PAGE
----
Overall, I think this was a horrifying and excellent story. I will absolutely be reading more books by this author. Miller’s writing was exceptional and memorable. I think the characters were easy to love, even when they were doing shitty things. I just couldn’t put this book down. I highly recommend this one for fans of horror or darker fantasy books.

Keep on reading lovelies, Amanda.

The Iron Raven by Julie Kagawa

Summary:
Robin Goodfellow. Puck. Prankster, joker, raven, fool… King Oberon’s right-hand jester from A Midsummer Night’s Dream. The legends are many, but the truth will now be known as never before, as Puck finally tells his own story and faces a threat to the lands of Faery and the human world unlike any before.
With the Iron Queen Meghan Chase and her prince consort, Puck’s longtime rival Ash, and allies old and new by his side, Puck begins a fantastical and dangerous adventure not to be missed or forgotten.
Review:The Iron Raven (The Iron Fey: Evenfall, #1)
The Iron Raven
is the first book in the new spin-off series, The Iron Fey: Evenfall. I am part of the blog tour hosted by the publisher (InkYard Press) so I received this eARC through NetGalley and the publishers in exchange for promotion and an honest review. Now, onto the review.
The Iron Raven is like jumping right back into the world of the Iron Fey that I know and love (I reread all the previous books in anticipation for this one). Kagawa continues with her ability to provide vivid imagery and a stunning world. I love that with each new Iron Fey story, we get to see familiar creatures, but there are also new creatures that are fascinating. I just genuinely love all of the myths that Kagawa has managed to add to this book (and series). I’m very intrigued to see where this story is going and what the secrets behind the Big Bad are.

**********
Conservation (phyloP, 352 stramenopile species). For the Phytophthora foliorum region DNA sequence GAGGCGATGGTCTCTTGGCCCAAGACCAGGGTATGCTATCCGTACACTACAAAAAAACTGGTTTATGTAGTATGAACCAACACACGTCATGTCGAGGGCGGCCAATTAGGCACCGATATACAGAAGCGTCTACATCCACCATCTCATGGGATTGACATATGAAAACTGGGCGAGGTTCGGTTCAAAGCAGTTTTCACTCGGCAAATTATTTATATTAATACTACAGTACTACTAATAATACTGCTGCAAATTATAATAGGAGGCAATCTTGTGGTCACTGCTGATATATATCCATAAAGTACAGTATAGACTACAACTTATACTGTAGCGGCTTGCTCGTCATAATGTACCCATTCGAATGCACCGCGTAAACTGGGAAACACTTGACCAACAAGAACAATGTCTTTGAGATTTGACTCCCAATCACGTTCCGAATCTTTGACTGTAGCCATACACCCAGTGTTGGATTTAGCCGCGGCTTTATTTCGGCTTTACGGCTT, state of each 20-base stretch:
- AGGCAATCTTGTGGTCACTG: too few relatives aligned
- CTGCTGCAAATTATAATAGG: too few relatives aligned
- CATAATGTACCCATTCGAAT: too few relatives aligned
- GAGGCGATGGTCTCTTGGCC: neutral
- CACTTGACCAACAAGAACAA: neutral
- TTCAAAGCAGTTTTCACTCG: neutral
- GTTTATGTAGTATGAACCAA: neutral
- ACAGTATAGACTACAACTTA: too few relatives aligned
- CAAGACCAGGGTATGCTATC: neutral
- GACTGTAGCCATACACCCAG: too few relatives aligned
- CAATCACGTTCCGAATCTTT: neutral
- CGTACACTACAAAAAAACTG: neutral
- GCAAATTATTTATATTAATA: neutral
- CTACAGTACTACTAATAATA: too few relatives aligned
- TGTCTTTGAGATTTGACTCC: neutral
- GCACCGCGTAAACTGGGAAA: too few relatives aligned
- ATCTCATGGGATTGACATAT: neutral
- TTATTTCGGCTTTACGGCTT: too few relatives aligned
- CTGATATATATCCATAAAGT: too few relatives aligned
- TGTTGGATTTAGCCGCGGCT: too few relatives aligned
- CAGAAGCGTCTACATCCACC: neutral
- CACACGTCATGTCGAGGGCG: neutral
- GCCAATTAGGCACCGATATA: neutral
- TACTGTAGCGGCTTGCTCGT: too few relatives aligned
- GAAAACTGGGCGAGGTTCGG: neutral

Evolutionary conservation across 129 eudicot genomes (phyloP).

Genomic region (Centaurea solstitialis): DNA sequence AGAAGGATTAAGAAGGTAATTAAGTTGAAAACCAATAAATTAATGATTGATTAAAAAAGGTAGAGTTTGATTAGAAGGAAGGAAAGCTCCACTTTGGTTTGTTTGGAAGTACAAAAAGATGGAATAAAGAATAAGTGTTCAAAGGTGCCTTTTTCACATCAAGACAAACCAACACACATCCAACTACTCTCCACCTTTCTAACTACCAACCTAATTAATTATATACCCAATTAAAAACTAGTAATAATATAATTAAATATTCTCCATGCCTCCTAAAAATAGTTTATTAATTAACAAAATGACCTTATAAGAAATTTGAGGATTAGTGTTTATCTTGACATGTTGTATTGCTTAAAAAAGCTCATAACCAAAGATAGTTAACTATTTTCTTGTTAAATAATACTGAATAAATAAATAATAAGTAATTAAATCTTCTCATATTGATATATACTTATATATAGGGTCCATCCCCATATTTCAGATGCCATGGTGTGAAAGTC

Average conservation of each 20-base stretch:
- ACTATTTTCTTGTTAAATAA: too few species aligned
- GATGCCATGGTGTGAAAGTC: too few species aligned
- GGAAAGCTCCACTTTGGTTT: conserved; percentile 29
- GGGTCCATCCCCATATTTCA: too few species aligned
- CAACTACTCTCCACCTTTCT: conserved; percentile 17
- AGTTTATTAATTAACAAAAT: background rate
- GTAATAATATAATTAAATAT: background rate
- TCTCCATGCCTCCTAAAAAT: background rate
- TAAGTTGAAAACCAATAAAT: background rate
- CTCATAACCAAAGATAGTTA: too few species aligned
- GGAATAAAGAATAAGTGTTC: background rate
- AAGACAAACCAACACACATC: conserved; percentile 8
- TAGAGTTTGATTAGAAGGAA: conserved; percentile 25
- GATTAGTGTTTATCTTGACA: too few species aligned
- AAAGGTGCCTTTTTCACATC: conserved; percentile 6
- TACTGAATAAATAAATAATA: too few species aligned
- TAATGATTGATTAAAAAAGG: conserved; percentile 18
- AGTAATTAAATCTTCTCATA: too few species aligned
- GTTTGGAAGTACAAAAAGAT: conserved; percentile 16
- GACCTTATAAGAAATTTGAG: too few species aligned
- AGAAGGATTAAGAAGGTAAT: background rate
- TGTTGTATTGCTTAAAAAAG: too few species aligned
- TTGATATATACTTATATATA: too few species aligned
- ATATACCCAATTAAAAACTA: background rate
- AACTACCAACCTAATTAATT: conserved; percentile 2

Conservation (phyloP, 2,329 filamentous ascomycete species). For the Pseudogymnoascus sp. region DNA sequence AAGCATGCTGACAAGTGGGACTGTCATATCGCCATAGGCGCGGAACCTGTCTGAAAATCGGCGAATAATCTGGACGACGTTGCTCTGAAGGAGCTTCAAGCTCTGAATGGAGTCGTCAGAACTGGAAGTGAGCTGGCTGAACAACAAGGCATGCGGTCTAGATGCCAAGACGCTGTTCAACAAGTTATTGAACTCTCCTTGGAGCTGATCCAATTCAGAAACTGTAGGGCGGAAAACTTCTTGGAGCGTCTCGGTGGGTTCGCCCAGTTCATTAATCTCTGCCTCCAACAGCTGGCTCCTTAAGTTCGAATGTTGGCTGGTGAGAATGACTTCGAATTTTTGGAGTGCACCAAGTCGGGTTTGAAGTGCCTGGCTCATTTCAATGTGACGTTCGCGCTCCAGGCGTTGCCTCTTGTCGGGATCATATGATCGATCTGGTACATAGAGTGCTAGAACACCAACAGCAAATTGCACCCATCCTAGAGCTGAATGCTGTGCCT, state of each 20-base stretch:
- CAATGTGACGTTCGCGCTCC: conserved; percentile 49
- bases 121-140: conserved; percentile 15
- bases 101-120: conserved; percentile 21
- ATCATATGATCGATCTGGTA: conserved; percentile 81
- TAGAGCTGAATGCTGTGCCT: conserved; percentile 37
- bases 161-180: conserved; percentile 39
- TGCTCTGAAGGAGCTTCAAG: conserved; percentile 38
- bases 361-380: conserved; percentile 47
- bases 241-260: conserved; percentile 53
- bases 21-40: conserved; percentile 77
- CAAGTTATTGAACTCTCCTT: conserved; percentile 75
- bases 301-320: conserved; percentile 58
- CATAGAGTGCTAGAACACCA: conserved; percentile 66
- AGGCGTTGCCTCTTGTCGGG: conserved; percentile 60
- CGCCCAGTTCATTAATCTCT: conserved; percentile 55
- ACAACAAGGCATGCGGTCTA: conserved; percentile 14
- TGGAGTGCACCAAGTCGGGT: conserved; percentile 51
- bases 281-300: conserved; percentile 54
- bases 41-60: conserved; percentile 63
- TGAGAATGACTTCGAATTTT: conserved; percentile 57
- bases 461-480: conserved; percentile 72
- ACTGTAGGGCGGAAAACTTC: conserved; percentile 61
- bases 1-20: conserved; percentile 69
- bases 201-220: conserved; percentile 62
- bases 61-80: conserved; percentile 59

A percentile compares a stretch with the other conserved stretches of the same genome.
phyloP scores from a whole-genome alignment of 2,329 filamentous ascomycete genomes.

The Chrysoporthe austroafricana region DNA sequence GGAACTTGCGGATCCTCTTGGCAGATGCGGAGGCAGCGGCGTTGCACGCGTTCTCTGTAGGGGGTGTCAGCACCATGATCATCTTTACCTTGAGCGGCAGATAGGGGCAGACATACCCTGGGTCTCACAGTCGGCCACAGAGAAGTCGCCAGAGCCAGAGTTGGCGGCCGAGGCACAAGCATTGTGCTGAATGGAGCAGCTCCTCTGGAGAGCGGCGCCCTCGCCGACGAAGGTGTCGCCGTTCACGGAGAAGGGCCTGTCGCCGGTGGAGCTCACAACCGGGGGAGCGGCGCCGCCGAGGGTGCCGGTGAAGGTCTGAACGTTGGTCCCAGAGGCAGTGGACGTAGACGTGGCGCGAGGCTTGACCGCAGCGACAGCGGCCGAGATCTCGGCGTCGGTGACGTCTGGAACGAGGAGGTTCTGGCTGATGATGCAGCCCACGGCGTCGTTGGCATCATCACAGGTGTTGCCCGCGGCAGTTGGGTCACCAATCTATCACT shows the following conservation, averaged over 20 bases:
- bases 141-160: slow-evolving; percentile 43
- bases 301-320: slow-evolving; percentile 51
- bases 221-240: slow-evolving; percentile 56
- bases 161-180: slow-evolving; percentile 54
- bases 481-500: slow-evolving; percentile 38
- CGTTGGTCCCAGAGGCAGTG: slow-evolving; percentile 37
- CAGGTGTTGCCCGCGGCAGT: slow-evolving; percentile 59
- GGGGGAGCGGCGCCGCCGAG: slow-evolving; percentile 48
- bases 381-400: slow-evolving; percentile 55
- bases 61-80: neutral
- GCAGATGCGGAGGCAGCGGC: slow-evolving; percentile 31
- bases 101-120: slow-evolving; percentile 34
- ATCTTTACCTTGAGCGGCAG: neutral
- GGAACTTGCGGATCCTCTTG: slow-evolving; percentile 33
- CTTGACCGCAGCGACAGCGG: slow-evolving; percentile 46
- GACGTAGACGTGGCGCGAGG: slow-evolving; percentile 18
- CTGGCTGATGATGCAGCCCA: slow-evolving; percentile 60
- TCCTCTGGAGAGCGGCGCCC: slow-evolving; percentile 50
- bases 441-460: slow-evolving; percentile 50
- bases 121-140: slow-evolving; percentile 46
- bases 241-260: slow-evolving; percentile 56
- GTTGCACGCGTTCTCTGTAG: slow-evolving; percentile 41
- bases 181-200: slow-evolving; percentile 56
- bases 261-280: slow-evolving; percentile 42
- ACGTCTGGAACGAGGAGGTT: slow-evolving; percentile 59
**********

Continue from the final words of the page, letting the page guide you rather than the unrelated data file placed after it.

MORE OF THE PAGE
Puck, also known as Robin Goodfellow, is the main character for this book (and I assume the Evenfall series). I was really excited for Puck to finally have his own series. He’s always been one of my favorites. His storyline is interesting. We get to see the Puck we know and love, but we also get to see the Puck of legends, the Robin Goodfellow whose pranks bordered on cruel. Puck has an inner struggle in this story that was very compelling. I’m definitely interested to see how the rest of this series will play out.
We get to see new characters, like my favorite Nyx, and some old ones as well. We see Kierran, Meghan, and Ash, as well as some other minor characters. I really liked Nyx. I’m dying to know more about her past. I think it was really interesting to have someone that doesn’t know any of the stories about Puck. I liked the bits with Kierran and I did enjoy seeing the whole gang together again, but I sort of wish that it has less of the characters we already knew (aside from Puck of course). I wouldn’t say that I disliked the whole squad being back, but I think I would have enjoyed it more if this had been a new adventure that didn’t need Meghan to come to save the day.
Overall, I still really enjoy this. I’m mostly a fan of authors coming back to their old series and continuing them. Kagawa’s writing is still excellent. With vivid world-building, fascinating creatures and mythology, and characters I already loved, I think many people will love this book.